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Tata Motors is working on a micro-hybrid version for the Nano that will increase the fuel efficiency of the world’s cheapest car further, while cutting down its emissions . The company is in discussions with Bosch, the world’s biggest component supplier, for sourcing the technology that is already being used by Mahindra in India and others abroad, industry sources said.

“We are looking at the start/stop technology as part of different options and technologies that would help reduce emissions and boost fuel efficiency ,” a spokesperson for Tata Motors confirmed. The start/stop system, developed by Bosch, has the potential to reduce fuel consumption and CO2 emissions by around 8% in urban traffic.

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Maruti Suzuki could slash the price of its largest-selling model, Alto, as it looks to take on the Nano, the world’s cheapest car being rolled out by rival Tata Motors
with a price tag of Rs 1 lakh later this month, said an executive familiar with the car market leader’s plans.

The executive, who asked not to be named, said the Alto, whose entry model costs Rs 2.3 lakh, will not be priced as low as the Nano, but will see “a significant mark-down”.

However, any cut in Alto prices will not be immediate, the executive said, adding that Maruti will wait to launch a full-frontal battle only after Nano volumes gain critical mass. This can happen only in 2010, when the Nano mother plant at Sanand in Gujarat goes on stream. Until then, Tata Motors is likely to produce only 3,000-5,000 units of the Nano every month from its plant at Pantnagar in Uttarakhand.

A Maruti spokesman did not confirm or deny the plan, only saying, “We don’t comment on our product plans.”

It’s still unclear whether Maruti will turn price aggressive with its current Alto model, or a new, souped-up version will be introduced so that the existing variant can be pushed down the price ladder to take on the Nano.

The decision to pit its best-selling model against the Nano is a major strategy shift for Maruti. The market leader was expected to cut prices of the M800 to counter the Nano. But according to people with knowledge of the situation, Maruti has decided that it’s too expensive to upgrade the M800 to meet the Euro 4 emission norms.

In 2010, 11 cities in India will embrace Euro 4, and the M800 will be phased out from these markets. As the rest of the country moves to the new emission standard, the M800 will slowly be phased out countrywide. The M800’s Euro 4 non-compliance is the reason why Maruti has to pit its best-selling model against the Nano, slated to be launched on March 23.

India’s largest-selling model, the Alto standard, is priced at Rs 2.3 lakh. It has an 800cc engine, no AC and no power steering. The Nano standard version has a 624cc engine, but is expected to be priced Rs 1.2 lakh lower. Maruti sells around 2 lakh units of the Alto a year on an average. Alto sales recently crossed 1 million units.

Maruti’s price aggression in the face of competition isn’t new. When the Tata Indica was rolled out 10 years ago, Maruti reacted by cutting the price of its then best-seller, the M800, by Rs 25,000 to take on the Rs 2.95-lakh Tata car. Post-rebate, the M800 was priced around Rs 1.8 lakh, substantially cheaper than the Indica.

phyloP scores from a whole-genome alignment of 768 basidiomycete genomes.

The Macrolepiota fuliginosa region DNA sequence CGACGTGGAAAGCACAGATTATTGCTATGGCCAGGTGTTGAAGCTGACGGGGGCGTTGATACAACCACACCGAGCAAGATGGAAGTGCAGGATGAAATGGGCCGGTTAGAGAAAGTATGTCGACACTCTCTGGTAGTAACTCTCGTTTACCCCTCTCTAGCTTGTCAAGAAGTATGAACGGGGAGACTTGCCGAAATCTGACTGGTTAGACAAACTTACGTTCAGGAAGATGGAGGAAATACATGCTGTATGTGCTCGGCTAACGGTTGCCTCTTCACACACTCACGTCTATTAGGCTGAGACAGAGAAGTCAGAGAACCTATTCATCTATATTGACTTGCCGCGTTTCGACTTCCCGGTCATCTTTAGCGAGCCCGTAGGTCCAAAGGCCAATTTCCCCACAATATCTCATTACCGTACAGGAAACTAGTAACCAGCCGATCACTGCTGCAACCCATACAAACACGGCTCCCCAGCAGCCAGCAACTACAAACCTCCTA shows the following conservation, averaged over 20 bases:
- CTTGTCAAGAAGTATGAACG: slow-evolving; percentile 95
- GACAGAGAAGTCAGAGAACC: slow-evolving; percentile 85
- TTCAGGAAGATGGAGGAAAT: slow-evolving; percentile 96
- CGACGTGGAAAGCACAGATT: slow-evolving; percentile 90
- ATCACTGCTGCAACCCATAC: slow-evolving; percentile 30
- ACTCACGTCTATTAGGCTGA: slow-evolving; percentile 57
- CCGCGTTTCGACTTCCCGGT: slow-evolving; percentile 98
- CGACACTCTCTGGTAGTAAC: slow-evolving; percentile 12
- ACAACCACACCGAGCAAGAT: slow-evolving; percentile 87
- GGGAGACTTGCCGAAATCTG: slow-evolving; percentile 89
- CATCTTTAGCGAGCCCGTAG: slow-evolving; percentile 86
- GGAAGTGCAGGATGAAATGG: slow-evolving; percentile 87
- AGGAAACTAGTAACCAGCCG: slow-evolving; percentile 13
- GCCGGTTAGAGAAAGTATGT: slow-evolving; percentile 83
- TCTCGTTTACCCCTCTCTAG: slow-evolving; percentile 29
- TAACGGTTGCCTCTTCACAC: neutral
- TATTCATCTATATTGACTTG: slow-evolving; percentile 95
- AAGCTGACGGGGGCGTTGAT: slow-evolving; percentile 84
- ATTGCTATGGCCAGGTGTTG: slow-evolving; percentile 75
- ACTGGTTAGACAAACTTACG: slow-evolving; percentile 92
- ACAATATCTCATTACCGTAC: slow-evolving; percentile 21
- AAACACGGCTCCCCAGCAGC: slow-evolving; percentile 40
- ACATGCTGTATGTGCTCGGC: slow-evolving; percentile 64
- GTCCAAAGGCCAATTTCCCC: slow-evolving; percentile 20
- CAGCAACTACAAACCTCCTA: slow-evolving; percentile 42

Maruti has always maintained that it will not develop a Rs 1-lakh car. Company chairman O Suzuki has gone on record saying the Rs 1-lakh car is not a segment Maruti would want to be in.

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Close to the launch of Nano, jittery used car dealers have slashed prices by more than 25-35% in recent weeks. Industry officials say dealers are trying to move prices closer to the Rs 1 lakh-mark to be competitive with Nano.

Prices of mid-sized cars are down by over 25% and by 20% for smaller cars. Dealers are offering the four-to-five-year-old Ford Ikon, Maruti Esteem, Opel Corsa or Fiat Sienna for around Rs 1 lakh.

“When the Nano gets launched, the A and B segment (small) cars will see a further correction. Currently, the price erosion is lesser in the A and B segment used cars,” said Vinay Sanghi, chief (new business development for the after-market sector), Mahindra First Choice Wheels.

In recent months, car manufactures have dropped prices of new cars and also started offering discounts to clear inventories. This is having a direct bearing on used car prices, said a few used car dealers ET spoke to. Dealers feel customers are now looking at used cars more closely.


Bookings for the Rs 1 lakh Nano will begin by February end. The booking amount for the world’s cheapest car will be around Rs 70,000.But, even after paying 70% of the car’s total cost, the wait could be quite long.

Sources familiar with development said that all dealers of Tata Motors and branches of the State Bank of India (SBI) will accept bookings simultaneously across the country in the next three weeks. SBI will initially engaged 100 branches and take the number eventually to 1,000.

Tata Motors and SBI have entered into an exclusive arrangement for the Nano car. SBI will not only act as sole lender to buyers but also offer its branches for bookings.

As Tata Motors is eyeing initial bookings of over one lakh cars, the company hopes to collect around Rs 700 crore in just a few weeks. Allotment will be made through a draw and, going by projections even during this recession, those at the top of the draw would have the choice of becoming proud owners of the first Nanos, or getting a premium in the black market.

Nano would be launched in March 2009 with cars rolling out from the Pantnagar plant in Uttranchal. This plant can produce only 3,000 cars per month — just a fraction of the demand.

Things will ease only after the cars roll out of Sanand plant near Ahmedabad which will have an initial capacity of producing 2,50,000 cars per annum. But the Gujarat plant will take at least one year to start production.

Nano’s launch had been scheduled for 2008 but plans got derailed when Tatas were forced out of Singur in West Bengal.


August 2020